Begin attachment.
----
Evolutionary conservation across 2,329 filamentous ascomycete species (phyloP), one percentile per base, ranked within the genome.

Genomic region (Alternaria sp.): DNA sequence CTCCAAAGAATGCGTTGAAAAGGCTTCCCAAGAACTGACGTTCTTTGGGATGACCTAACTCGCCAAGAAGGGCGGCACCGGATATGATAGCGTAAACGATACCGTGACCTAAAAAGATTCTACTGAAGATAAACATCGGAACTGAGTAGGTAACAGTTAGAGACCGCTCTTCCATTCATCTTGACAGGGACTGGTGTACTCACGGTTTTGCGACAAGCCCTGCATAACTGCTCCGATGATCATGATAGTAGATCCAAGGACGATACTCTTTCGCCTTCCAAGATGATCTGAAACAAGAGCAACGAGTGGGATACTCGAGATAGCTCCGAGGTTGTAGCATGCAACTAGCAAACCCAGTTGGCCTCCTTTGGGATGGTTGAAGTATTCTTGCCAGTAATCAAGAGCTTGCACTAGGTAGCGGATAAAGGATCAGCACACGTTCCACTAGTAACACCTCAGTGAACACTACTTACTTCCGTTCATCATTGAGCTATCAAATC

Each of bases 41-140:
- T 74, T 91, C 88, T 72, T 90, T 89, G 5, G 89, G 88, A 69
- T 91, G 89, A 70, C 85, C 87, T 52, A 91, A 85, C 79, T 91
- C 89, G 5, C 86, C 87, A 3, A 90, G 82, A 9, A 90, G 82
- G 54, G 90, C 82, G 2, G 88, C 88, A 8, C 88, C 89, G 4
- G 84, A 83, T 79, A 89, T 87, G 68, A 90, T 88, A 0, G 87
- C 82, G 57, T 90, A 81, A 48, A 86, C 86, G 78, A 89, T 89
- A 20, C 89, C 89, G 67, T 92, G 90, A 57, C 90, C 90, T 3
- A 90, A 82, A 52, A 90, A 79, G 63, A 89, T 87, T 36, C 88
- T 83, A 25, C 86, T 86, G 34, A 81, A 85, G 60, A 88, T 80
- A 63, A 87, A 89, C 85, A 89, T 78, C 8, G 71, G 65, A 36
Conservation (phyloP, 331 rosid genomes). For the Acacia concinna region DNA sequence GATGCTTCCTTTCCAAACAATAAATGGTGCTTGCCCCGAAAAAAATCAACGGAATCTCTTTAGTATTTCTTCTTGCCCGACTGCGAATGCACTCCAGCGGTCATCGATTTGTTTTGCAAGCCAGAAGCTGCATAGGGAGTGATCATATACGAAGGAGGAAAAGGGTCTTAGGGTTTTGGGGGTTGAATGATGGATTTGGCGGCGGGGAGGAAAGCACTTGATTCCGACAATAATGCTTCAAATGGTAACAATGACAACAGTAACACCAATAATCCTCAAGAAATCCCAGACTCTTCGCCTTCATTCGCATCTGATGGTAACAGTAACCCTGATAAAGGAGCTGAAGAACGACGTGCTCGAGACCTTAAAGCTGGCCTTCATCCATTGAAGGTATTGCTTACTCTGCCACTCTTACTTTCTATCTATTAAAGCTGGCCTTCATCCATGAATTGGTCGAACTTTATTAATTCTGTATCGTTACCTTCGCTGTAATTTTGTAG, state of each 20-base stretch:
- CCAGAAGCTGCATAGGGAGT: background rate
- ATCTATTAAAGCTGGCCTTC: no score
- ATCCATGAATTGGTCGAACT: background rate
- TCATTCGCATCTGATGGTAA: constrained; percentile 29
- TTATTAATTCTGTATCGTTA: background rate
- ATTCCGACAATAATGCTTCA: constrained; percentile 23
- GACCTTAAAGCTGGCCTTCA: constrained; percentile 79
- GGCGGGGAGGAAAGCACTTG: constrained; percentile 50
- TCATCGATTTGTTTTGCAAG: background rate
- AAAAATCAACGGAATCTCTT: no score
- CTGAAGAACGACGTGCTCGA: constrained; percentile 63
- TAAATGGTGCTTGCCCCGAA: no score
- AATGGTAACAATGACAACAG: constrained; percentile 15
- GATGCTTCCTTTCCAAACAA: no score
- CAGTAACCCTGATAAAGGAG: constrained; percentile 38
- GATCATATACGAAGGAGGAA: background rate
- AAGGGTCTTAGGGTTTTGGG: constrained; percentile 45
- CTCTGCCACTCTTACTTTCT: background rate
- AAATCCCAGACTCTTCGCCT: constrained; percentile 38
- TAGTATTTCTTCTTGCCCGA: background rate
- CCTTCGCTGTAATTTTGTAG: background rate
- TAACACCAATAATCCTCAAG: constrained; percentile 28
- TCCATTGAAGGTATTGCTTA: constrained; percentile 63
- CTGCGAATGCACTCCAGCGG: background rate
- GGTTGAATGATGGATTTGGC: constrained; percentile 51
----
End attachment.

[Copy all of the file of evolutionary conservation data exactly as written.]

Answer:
Evolutionary conservation across 2,329 filamentous ascomycete species (phyloP), one percentile per base, ranked within the genome.

Genomic region (Alternaria sp.): DNA sequence CTCCAAAGAATGCGTTGAAAAGGCTTCCCAAGAACTGACGTTCTTTGGGATGACCTAACTCGCCAAGAAGGGCGGCACCGGATATGATAGCGTAAACGATACCGTGACCTAAAAAGATTCTACTGAAGATAAACATCGGAACTGAGTAGGTAACAGTTAGAGACCGCTCTTCCATTCATCTTGACAGGGACTGGTGTACTCACGGTTTTGCGACAAGCCCTGCATAACTGCTCCGATGATCATGATAGTAGATCCAAGGACGATACTCTTTCGCCTTCCAAGATGATCTGAAACAAGAGCAACGAGTGGGATACTCGAGATAGCTCCGAGGTTGTAGCATGCAACTAGCAAACCCAGTTGGCCTCCTTTGGGATGGTTGAAGTATTCTTGCCAGTAATCAAGAGCTTGCACTAGGTAGCGGATAAAGGATCAGCACACGTTCCACTAGTAACACCTCAGTGAACACTACTTACTTCCGTTCATCATTGAGCTATCAAATC

Each of bases 41-140:
- T 74, T 91, C 88, T 72, T 90, T 89, G 5, G 89, G 88, A 69
- T 91, G 89, A 70, C 85, C 87, T 52, A 91, A 85, C 79, T 91
- C 89, G 5, C 86, C 87, A 3, A 90, G 82, A 9, A 90, G 82
- G 54, G 90, C 82, G 2, G 88, C 88, A 8, C 88, C 89, G 4
- G 84, A 83, T 79, A 89, T 87, G 68, A 90, T 88, A 0, G 87
- C 82, G 57, T 90, A 81, A 48, A 86, C 86, G 78, A 89, T 89
- A 20, C 89, C 89, G 67, T 92, G 90, A 57, C 90, C 90, T 3
- A 90, A 82, A 52, A 90, A 79, G 63, A 89, T 87, T 36, C 88
- T 83, A 25, C 86, T 86, G 34, A 81, A 85, G 60, A 88, T 80
- A 63, A 87, A 89, C 85, A 89, T 78, C 8, G 71, G 65, A 36
Conservation (phyloP, 331 rosid genomes). For the Acacia concinna region DNA sequence GATGCTTCCTTTCCAAACAATAAATGGTGCTTGCCCCGAAAAAAATCAACGGAATCTCTTTAGTATTTCTTCTTGCCCGACTGCGAATGCACTCCAGCGGTCATCGATTTGTTTTGCAAGCCAGAAGCTGCATAGGGAGTGATCATATACGAAGGAGGAAAAGGGTCTTAGGGTTTTGGGGGTTGAATGATGGATTTGGCGGCGGGGAGGAAAGCACTTGATTCCGACAATAATGCTTCAAATGGTAACAATGACAACAGTAACACCAATAATCCTCAAGAAATCCCAGACTCTTCGCCTTCATTCGCATCTGATGGTAACAGTAACCCTGATAAAGGAGCTGAAGAACGACGTGCTCGAGACCTTAAAGCTGGCCTTCATCCATTGAAGGTATTGCTTACTCTGCCACTCTTACTTTCTATCTATTAAAGCTGGCCTTCATCCATGAATTGGTCGAACTTTATTAATTCTGTATCGTTACCTTCGCTGTAATTTTGTAG, state of each 20-base stretch:
- CCAGAAGCTGCATAGGGAGT: background rate
- ATCTATTAAAGCTGGCCTTC: no score
- ATCCATGAATTGGTCGAACT: background rate
- TCATTCGCATCTGATGGTAA: constrained; percentile 29
- TTATTAATTCTGTATCGTTA: background rate
- ATTCCGACAATAATGCTTCA: constrained; percentile 23
- GACCTTAAAGCTGGCCTTCA: constrained; percentile 79
- GGCGGGGAGGAAAGCACTTG: constrained; percentile 50
- TCATCGATTTGTTTTGCAAG: background rate
- AAAAATCAACGGAATCTCTT: no score
- CTGAAGAACGACGTGCTCGA: constrained; percentile 63
- TAAATGGTGCTTGCCCCGAA: no score
- AATGGTAACAATGACAACAG: constrained; percentile 15
- GATGCTTCCTTTCCAAACAA: no score
- CAGTAACCCTGATAAAGGAG: constrained; percentile 38
- GATCATATACGAAGGAGGAA: background rate
- AAGGGTCTTAGGGTTTTGGG: constrained; percentile 45
- CTCTGCCACTCTTACTTTCT: background rate
- AAATCCCAGACTCTTCGCCT: constrained; percentile 38
- TAGTATTTCTTCTTGCCCGA: background rate
- CCTTCGCTGTAATTTTGTAG: background rate
- TAACACCAATAATCCTCAAG: constrained; percentile 28
- TCCATTGAAGGTATTGCTTA: constrained; percentile 63
- CTGCGAATGCACTCCAGCGG: background rate
- GGTTGAATGATGGATTTGGC: constrained; percentile 51